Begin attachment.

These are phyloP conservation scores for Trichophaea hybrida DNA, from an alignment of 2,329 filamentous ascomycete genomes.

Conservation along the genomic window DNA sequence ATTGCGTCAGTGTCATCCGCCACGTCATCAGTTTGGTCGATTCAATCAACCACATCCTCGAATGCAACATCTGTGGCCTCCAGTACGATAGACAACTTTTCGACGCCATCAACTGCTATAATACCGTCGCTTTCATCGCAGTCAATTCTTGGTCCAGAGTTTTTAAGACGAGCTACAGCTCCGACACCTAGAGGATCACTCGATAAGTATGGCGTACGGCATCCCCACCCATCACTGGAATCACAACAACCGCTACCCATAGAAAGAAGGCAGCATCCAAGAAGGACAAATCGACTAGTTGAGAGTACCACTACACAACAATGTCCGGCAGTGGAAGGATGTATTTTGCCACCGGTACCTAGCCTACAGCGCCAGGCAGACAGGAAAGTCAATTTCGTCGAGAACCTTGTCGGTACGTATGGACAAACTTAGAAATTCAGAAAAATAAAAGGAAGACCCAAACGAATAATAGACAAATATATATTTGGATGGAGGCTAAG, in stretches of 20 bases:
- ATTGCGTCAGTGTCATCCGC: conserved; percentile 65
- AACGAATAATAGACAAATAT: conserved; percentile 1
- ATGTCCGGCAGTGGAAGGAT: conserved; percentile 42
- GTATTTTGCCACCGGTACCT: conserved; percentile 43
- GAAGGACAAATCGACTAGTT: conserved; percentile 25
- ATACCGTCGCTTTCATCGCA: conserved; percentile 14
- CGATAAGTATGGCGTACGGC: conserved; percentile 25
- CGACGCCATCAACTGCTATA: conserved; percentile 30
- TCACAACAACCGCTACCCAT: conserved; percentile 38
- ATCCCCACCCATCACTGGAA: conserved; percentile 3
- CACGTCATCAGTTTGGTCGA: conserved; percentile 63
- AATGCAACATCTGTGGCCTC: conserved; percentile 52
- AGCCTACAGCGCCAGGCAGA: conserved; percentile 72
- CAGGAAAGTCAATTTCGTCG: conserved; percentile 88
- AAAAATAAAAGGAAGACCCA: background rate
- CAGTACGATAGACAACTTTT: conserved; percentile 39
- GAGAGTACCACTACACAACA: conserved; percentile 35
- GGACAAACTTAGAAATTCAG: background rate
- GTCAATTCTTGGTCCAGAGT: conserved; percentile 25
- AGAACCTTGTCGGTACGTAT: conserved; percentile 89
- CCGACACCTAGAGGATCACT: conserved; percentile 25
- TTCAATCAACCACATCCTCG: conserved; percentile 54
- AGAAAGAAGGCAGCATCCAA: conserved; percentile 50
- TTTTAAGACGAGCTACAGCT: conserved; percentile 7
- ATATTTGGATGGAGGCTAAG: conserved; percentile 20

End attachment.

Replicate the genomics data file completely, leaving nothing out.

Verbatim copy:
These are phyloP conservation scores for Trichophaea hybrida DNA, from an alignment of 2,329 filamentous ascomycete genomes.

Conservation along the genomic window DNA sequence ATTGCGTCAGTGTCATCCGCCACGTCATCAGTTTGGTCGATTCAATCAACCACATCCTCGAATGCAACATCTGTGGCCTCCAGTACGATAGACAACTTTTCGACGCCATCAACTGCTATAATACCGTCGCTTTCATCGCAGTCAATTCTTGGTCCAGAGTTTTTAAGACGAGCTACAGCTCCGACACCTAGAGGATCACTCGATAAGTATGGCGTACGGCATCCCCACCCATCACTGGAATCACAACAACCGCTACCCATAGAAAGAAGGCAGCATCCAAGAAGGACAAATCGACTAGTTGAGAGTACCACTACACAACAATGTCCGGCAGTGGAAGGATGTATTTTGCCACCGGTACCTAGCCTACAGCGCCAGGCAGACAGGAAAGTCAATTTCGTCGAGAACCTTGTCGGTACGTATGGACAAACTTAGAAATTCAGAAAAATAAAAGGAAGACCCAAACGAATAATAGACAAATATATATTTGGATGGAGGCTAAG, in stretches of 20 bases:
- ATTGCGTCAGTGTCATCCGC: conserved; percentile 65
- AACGAATAATAGACAAATAT: conserved; percentile 1
- ATGTCCGGCAGTGGAAGGAT: conserved; percentile 42
- GTATTTTGCCACCGGTACCT: conserved; percentile 43
- GAAGGACAAATCGACTAGTT: conserved; percentile 25
- ATACCGTCGCTTTCATCGCA: conserved; percentile 14
- CGATAAGTATGGCGTACGGC: conserved; percentile 25
- CGACGCCATCAACTGCTATA: conserved; percentile 30
- TCACAACAACCGCTACCCAT: conserved; percentile 38
- ATCCCCACCCATCACTGGAA: conserved; percentile 3
- CACGTCATCAGTTTGGTCGA: conserved; percentile 63
- AATGCAACATCTGTGGCCTC: conserved; percentile 52
- AGCCTACAGCGCCAGGCAGA: conserved; percentile 72
- CAGGAAAGTCAATTTCGTCG: conserved; percentile 88
- AAAAATAAAAGGAAGACCCA: background rate
- CAGTACGATAGACAACTTTT: conserved; percentile 39
- GAGAGTACCACTACACAACA: conserved; percentile 35
- GGACAAACTTAGAAATTCAG: background rate
- GTCAATTCTTGGTCCAGAGT: conserved; percentile 25
- AGAACCTTGTCGGTACGTAT: conserved; percentile 89
- CCGACACCTAGAGGATCACT: conserved; percentile 25
- TTCAATCAACCACATCCTCG: conserved; percentile 54
- AGAAAGAAGGCAGCATCCAA: conserved; percentile 50
- TTTTAAGACGAGCTACAGCT: conserved; percentile 7
- ATATTTGGATGGAGGCTAAG: conserved; percentile 20